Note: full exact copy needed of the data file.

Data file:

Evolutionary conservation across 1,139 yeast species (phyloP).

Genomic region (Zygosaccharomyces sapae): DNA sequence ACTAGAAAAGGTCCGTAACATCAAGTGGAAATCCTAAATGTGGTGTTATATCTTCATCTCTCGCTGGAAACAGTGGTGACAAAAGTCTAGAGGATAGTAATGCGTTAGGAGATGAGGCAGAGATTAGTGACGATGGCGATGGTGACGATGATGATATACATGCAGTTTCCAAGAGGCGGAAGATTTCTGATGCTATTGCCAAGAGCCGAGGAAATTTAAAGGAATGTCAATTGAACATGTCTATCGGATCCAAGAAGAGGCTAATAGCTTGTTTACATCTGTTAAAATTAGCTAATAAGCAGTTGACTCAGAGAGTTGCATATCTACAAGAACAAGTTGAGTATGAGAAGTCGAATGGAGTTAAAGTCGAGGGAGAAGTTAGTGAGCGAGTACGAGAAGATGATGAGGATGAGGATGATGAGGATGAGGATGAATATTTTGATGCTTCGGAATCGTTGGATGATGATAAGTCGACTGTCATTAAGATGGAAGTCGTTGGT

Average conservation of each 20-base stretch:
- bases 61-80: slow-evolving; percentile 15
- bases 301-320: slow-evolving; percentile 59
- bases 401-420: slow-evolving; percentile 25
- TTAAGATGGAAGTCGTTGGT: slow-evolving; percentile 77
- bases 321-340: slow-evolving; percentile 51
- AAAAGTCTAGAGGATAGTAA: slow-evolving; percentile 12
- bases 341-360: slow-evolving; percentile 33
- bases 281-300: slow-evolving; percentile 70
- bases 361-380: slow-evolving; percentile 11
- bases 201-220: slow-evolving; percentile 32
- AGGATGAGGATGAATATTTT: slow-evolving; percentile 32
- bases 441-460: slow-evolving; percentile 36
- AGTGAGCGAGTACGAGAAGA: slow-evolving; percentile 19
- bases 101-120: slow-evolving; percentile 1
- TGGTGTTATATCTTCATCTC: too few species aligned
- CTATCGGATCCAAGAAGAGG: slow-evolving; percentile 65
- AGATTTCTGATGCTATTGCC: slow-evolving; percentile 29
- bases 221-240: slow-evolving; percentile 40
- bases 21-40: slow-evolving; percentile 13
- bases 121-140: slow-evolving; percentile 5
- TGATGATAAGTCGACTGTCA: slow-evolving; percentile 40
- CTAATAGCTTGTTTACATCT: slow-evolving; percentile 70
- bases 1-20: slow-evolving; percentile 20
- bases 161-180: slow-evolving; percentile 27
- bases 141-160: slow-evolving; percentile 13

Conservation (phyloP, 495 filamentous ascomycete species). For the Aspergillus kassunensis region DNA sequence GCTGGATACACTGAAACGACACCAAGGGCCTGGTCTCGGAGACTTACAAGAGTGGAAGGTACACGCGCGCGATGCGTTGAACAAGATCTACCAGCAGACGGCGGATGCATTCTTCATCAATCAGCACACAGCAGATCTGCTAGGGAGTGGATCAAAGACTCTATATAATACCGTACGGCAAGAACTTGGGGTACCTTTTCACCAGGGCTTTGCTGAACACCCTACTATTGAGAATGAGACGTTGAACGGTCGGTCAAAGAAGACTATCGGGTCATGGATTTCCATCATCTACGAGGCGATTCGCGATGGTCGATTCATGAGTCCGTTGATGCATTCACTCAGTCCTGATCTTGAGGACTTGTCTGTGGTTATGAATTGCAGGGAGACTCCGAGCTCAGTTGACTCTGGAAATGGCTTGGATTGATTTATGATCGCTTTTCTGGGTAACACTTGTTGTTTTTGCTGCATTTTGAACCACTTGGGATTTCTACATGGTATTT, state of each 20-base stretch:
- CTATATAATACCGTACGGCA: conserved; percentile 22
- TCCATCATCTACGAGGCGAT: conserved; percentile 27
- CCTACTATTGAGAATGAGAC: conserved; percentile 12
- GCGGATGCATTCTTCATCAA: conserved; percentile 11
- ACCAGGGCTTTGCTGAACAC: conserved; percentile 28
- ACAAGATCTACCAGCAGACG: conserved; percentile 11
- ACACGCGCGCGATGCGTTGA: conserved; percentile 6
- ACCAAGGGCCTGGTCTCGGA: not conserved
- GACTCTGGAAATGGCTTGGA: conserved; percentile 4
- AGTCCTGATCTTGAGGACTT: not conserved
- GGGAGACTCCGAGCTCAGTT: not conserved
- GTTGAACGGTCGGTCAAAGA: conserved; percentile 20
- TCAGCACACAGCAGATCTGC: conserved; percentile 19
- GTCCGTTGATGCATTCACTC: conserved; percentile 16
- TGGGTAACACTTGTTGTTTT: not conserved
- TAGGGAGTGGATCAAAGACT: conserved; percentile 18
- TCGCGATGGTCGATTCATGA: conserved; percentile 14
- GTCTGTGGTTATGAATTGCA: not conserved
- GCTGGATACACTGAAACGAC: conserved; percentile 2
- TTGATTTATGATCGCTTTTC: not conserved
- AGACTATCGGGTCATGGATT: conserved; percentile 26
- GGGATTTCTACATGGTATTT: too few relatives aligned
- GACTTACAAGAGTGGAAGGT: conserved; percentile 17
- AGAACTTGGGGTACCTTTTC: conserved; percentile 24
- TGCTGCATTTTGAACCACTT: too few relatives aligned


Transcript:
Evolutionary conservation across 1,139 yeast species (phyloP).

Genomic region (Zygosaccharomyces sapae): DNA sequence ACTAGAAAAGGTCCGTAACATCAAGTGGAAATCCTAAATGTGGTGTTATATCTTCATCTCTCGCTGGAAACAGTGGTGACAAAAGTCTAGAGGATAGTAATGCGTTAGGAGATGAGGCAGAGATTAGTGACGATGGCGATGGTGACGATGATGATATACATGCAGTTTCCAAGAGGCGGAAGATTTCTGATGCTATTGCCAAGAGCCGAGGAAATTTAAAGGAATGTCAATTGAACATGTCTATCGGATCCAAGAAGAGGCTAATAGCTTGTTTACATCTGTTAAAATTAGCTAATAAGCAGTTGACTCAGAGAGTTGCATATCTACAAGAACAAGTTGAGTATGAGAAGTCGAATGGAGTTAAAGTCGAGGGAGAAGTTAGTGAGCGAGTACGAGAAGATGATGAGGATGAGGATGATGAGGATGAGGATGAATATTTTGATGCTTCGGAATCGTTGGATGATGATAAGTCGACTGTCATTAAGATGGAAGTCGTTGGT

Average conservation of each 20-base stretch:
- bases 61-80: slow-evolving; percentile 15
- bases 301-320: slow-evolving; percentile 59
- bases 401-420: slow-evolving; percentile 25
- TTAAGATGGAAGTCGTTGGT: slow-evolving; percentile 77
- bases 321-340: slow-evolving; percentile 51
- AAAAGTCTAGAGGATAGTAA: slow-evolving; percentile 12
- bases 341-360: slow-evolving; percentile 33
- bases 281-300: slow-evolving; percentile 70
- bases 361-380: slow-evolving; percentile 11
- bases 201-220: slow-evolving; percentile 32
- AGGATGAGGATGAATATTTT: slow-evolving; percentile 32
- bases 441-460: slow-evolving; percentile 36
- AGTGAGCGAGTACGAGAAGA: slow-evolving; percentile 19
- bases 101-120: slow-evolving; percentile 1
- TGGTGTTATATCTTCATCTC: too few species aligned
- CTATCGGATCCAAGAAGAGG: slow-evolving; percentile 65
- AGATTTCTGATGCTATTGCC: slow-evolving; percentile 29
- bases 221-240: slow-evolving; percentile 40
- bases 21-40: slow-evolving; percentile 13
- bases 121-140: slow-evolving; percentile 5
- TGATGATAAGTCGACTGTCA: slow-evolving; percentile 40
- CTAATAGCTTGTTTACATCT: slow-evolving; percentile 70
- bases 1-20: slow-evolving; percentile 20
- bases 161-180: slow-evolving; percentile 27
- bases 141-160: slow-evolving; percentile 13

Conservation (phyloP, 495 filamentous ascomycete species). For the Aspergillus kassunensis region DNA sequence GCTGGATACACTGAAACGACACCAAGGGCCTGGTCTCGGAGACTTACAAGAGTGGAAGGTACACGCGCGCGATGCGTTGAACAAGATCTACCAGCAGACGGCGGATGCATTCTTCATCAATCAGCACACAGCAGATCTGCTAGGGAGTGGATCAAAGACTCTATATAATACCGTACGGCAAGAACTTGGGGTACCTTTTCACCAGGGCTTTGCTGAACACCCTACTATTGAGAATGAGACGTTGAACGGTCGGTCAAAGAAGACTATCGGGTCATGGATTTCCATCATCTACGAGGCGATTCGCGATGGTCGATTCATGAGTCCGTTGATGCATTCACTCAGTCCTGATCTTGAGGACTTGTCTGTGGTTATGAATTGCAGGGAGACTCCGAGCTCAGTTGACTCTGGAAATGGCTTGGATTGATTTATGATCGCTTTTCTGGGTAACACTTGTTGTTTTTGCTGCATTTTGAACCACTTGGGATTTCTACATGGTATTT, state of each 20-base stretch:
- CTATATAATACCGTACGGCA: conserved; percentile 22
- TCCATCATCTACGAGGCGAT: conserved; percentile 27
- CCTACTATTGAGAATGAGAC: conserved; percentile 12
- GCGGATGCATTCTTCATCAA: conserved; percentile 11
- ACCAGGGCTTTGCTGAACAC: conserved; percentile 28
- ACAAGATCTACCAGCAGACG: conserved; percentile 11
- ACACGCGCGCGATGCGTTGA: conserved; percentile 6
- ACCAAGGGCCTGGTCTCGGA: not conserved
- GACTCTGGAAATGGCTTGGA: conserved; percentile 4
- AGTCCTGATCTTGAGGACTT: not conserved
- GGGAGACTCCGAGCTCAGTT: not conserved
- GTTGAACGGTCGGTCAAAGA: conserved; percentile 20
- TCAGCACACAGCAGATCTGC: conserved; percentile 19
- GTCCGTTGATGCATTCACTC: conserved; percentile 16
- TGGGTAACACTTGTTGTTTT: not conserved
- TAGGGAGTGGATCAAAGACT: conserved; percentile 18
- TCGCGATGGTCGATTCATGA: conserved; percentile 14
- GTCTGTGGTTATGAATTGCA: not conserved
- GCTGGATACACTGAAACGAC: conserved; percentile 2
- TTGATTTATGATCGCTTTTC: not conserved
- AGACTATCGGGTCATGGATT: conserved; percentile 26
- GGGATTTCTACATGGTATTT: too few relatives aligned
- GACTTACAAGAGTGGAAGGT: conserved; percentile 17
- AGAACTTGGGGTACCTTTTC: conserved; percentile 24
- TGCTGCATTTTGAACCACTT: too few relatives aligned